I love trying my luck at out of the way beaches, places you would not expect to find anything but when you do you know darn well you are the only person who knows about that spot.
A few years ago on Oak Island Nova Scotia I took a photo of this rock out in the middle of nowhere special, but back in August 1897 Mr, Mrs or Ms R W Evans from Chester thought this beach was a good place to leave a mark.
Every year on my walkabouts I recover really nice finds on beaches you would never expect to find anything at, mainly because I do not just go to the same sites every time I go beach or water hunting.
I do not want to only search sites others have discovered stuff, I want to discover my own sites.
I believe known sites hold you back as a beach treasure hunter, especially if you are searching for old coins and artifacts which I am passionate about doing.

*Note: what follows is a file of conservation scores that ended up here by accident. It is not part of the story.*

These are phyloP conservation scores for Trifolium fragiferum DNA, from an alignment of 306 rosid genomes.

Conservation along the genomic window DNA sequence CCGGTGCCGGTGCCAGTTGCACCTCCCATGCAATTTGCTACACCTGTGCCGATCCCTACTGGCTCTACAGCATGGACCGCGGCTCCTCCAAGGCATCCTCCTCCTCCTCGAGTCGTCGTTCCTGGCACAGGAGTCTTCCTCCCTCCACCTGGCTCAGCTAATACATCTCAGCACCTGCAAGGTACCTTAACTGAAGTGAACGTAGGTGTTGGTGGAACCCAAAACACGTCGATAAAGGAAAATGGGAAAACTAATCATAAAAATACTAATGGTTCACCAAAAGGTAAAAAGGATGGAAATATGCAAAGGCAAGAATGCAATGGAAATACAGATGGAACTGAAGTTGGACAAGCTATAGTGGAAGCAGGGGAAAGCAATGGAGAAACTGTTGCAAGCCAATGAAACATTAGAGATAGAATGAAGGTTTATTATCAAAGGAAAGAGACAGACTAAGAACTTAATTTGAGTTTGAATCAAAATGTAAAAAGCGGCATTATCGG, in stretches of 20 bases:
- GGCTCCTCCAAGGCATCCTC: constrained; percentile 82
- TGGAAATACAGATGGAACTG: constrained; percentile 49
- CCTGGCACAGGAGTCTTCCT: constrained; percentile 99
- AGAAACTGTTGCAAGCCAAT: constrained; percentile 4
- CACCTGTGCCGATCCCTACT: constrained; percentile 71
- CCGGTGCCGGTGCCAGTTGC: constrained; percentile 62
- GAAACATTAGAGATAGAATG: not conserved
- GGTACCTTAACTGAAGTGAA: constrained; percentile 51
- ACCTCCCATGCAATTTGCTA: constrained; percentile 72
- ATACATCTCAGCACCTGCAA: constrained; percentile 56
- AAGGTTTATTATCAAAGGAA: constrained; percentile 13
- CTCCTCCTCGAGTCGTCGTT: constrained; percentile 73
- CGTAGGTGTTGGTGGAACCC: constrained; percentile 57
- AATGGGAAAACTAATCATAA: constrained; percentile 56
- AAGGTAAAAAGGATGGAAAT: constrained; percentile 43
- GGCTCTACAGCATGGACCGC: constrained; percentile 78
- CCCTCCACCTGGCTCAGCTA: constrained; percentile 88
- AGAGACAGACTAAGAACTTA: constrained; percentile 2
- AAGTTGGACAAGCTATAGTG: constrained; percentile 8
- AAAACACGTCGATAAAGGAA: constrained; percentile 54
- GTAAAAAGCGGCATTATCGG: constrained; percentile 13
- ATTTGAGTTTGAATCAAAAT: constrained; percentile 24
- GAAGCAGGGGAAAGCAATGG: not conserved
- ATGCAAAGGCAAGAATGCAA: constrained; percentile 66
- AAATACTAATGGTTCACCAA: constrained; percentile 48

Sure you get skunked trying new beaches or areas off the beaten track and sometimes go hours between signals, but to be successful in the long run you have to put the hunt in treasure hunt right?
There are plenty of advantages to going against the beach hunting flow, including eventually having many more known productive sites than the competition and recovering a wider variety of finds.
Known productive sites are the answer to sanded-in conditions, if you have enough sites you always have somewhere open for business when you know how different conditions effect different beaches.
Search the same beach all the time, expect long waits between good times.
I could post photos and reports of the same beach and tell you when to expect the conditions at that stretch of coastline to improve, but I do not run with the pack because the outlook and view from the front is better.
Expand your beach hunting horizons when trying to sniff out old and modern finds, you can be sure someone used that beach or area back in the day.
In my opinion, the best treasures are waiting for the beach or water hunter who is willing to search outside the beach hunting box.